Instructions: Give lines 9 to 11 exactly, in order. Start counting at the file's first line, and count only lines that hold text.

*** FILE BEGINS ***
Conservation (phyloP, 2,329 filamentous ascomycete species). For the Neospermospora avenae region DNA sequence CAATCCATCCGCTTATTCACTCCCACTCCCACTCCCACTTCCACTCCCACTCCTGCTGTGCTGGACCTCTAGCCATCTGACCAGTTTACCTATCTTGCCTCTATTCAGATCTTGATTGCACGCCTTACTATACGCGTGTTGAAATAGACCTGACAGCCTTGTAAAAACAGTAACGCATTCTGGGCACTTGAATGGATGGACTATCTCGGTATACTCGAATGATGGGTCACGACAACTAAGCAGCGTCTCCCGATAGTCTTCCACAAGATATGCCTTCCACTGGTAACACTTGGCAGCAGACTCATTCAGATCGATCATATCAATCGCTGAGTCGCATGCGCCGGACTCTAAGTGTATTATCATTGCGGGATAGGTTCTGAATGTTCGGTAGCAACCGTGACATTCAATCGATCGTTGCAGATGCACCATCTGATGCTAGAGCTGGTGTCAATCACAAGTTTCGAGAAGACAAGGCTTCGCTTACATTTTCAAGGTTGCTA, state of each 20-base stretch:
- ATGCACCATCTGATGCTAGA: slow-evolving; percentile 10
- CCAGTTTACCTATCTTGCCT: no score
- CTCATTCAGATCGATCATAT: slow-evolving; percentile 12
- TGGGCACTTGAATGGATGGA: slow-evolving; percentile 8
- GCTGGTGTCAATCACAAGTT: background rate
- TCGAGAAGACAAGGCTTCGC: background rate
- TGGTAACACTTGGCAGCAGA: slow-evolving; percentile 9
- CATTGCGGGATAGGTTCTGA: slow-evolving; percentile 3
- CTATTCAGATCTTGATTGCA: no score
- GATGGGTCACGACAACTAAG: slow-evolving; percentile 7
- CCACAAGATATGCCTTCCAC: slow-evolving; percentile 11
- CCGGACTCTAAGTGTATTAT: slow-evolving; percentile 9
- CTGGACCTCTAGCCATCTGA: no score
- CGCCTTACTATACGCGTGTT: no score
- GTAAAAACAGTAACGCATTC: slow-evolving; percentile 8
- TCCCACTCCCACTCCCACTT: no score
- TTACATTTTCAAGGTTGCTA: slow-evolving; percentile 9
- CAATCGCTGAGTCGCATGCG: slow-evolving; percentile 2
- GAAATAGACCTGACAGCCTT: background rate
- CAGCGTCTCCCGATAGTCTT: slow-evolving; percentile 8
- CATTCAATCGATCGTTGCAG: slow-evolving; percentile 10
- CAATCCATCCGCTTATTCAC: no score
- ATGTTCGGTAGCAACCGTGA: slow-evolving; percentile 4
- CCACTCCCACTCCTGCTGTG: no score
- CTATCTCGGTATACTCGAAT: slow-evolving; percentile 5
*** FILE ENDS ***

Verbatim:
- CATTGCGGGATAGGTTCTGA: slow-evolving; percentile 3
- CTATTCAGATCTTGATTGCA: no score
- GATGGGTCACGACAACTAAG: slow-evolving; percentile 7